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Positioning for profit

The old Masonic building on the Plaza is in the process of going condo.

The six units inside the building will still be rented to the same six small-business occupants and the building will still have to comply with the same land-use regulations that it currently does. The only thing that will change is owner Allan Sandler&

s options with regard to the property.


It makes it more versatile,&

he said. &

This way, I could sell just one unit rather than the whole building.&

In February, six apartments in the Ashland Drugstore building on East Main Street were converted to one 4,500-square-foot condominium.

Around Ashland property owners are doing likewise; modifying the designation of property in an attempt to further maximize the return on investment.

Like in a game of Monopoly, local real estate investors are cashing in their figurative green houses for a red hotel.

Recently, more examples have been heard at planning commission hearings board meetings.

In June, Hal Dresner was given permission to turn a condo unit in the Jasmine Building into one hotel/motel room so that he could rent it to Ashland visitors for short periods of time. At the last hearings board meeting, Doug Neuman was granted permission to convert a six-unit apartment complex at 928 Glenwood into a six-unit condominium complex.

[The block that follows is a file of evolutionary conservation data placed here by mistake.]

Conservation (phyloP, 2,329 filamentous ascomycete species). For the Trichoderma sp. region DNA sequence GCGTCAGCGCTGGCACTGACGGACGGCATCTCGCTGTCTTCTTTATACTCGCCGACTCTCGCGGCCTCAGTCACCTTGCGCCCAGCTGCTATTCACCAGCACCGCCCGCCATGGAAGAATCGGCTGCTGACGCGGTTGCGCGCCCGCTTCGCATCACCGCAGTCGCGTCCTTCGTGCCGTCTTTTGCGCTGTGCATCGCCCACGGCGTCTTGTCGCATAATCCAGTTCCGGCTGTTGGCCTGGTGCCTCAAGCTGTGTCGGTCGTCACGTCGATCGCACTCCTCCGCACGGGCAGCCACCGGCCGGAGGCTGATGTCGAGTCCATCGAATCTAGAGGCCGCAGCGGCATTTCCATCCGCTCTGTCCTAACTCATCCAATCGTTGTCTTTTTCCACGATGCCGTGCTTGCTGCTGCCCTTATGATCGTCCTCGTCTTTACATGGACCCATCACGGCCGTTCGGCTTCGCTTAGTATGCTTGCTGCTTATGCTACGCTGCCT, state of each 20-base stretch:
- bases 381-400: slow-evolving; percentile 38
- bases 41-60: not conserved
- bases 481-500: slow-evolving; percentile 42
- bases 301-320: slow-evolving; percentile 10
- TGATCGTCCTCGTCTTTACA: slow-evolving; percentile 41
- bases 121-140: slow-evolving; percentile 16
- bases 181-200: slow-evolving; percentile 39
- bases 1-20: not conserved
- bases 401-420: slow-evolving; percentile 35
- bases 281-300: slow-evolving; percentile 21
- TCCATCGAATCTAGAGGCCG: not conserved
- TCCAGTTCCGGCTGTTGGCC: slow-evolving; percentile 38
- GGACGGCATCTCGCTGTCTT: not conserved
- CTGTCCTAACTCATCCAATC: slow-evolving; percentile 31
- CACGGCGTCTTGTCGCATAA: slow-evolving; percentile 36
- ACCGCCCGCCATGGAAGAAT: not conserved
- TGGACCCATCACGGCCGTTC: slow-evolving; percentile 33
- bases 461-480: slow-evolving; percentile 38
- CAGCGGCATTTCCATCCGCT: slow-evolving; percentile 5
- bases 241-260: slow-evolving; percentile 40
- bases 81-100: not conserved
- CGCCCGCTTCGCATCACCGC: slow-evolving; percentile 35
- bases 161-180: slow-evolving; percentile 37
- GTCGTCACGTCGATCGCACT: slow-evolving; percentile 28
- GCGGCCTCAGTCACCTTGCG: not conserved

Neuman, Dresner and Sandler all said the change was motivated by their bottom line, saying the change would give them greater flexibility in regard to their property.

However, others in Ashland see some of these land-use alterations as bad for the social fabric of Ashland. The developers have been accused of diluting the amount of rental housing in the name of their personal finances and, in some cases, of staggering their ultimate idea through the planning process in order to more easily attain the desired use.

— — —

The Masonic building on the plaza is one of the — many buildings in Ashland where the owner is changing the way the property — is divided in order to increase its value.

Daily Tidings file photo

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Planning limits

The planning commission, at its last study session, discussed the need to preserve rental stock for those who work in Ashland and can&

t afford to own property here.

Some on the commission, like Michael Dawkins, feel that the booming real estate market is swallowing up all of the decent affordable rental housing.


The market is such that real estate no longer implies a home; it&

s an investment,&

Dawkins said.

The planning process does not have a way to preserve real estate for affordable rental housing against the pressures to maximize the value of a piece of land, he said.


There are a bunch of other apartments around town that the same thing could happen to,&

Dawkins said. &

And there is nothing we can do about it. The criteria says we have to approve it.&

Mark Knox, a private planner working for Neuman, said that although his client has no &


intention to sell the units, making them buyable gives more options regarding the financing of improvements. He said a bank would offer a better refinance rate on condos than it would on an apartment complex.

Knox said the size and location of these units would keep them affordable, either as condos or apartments. They are on the south end of town and are about 750 square feet each.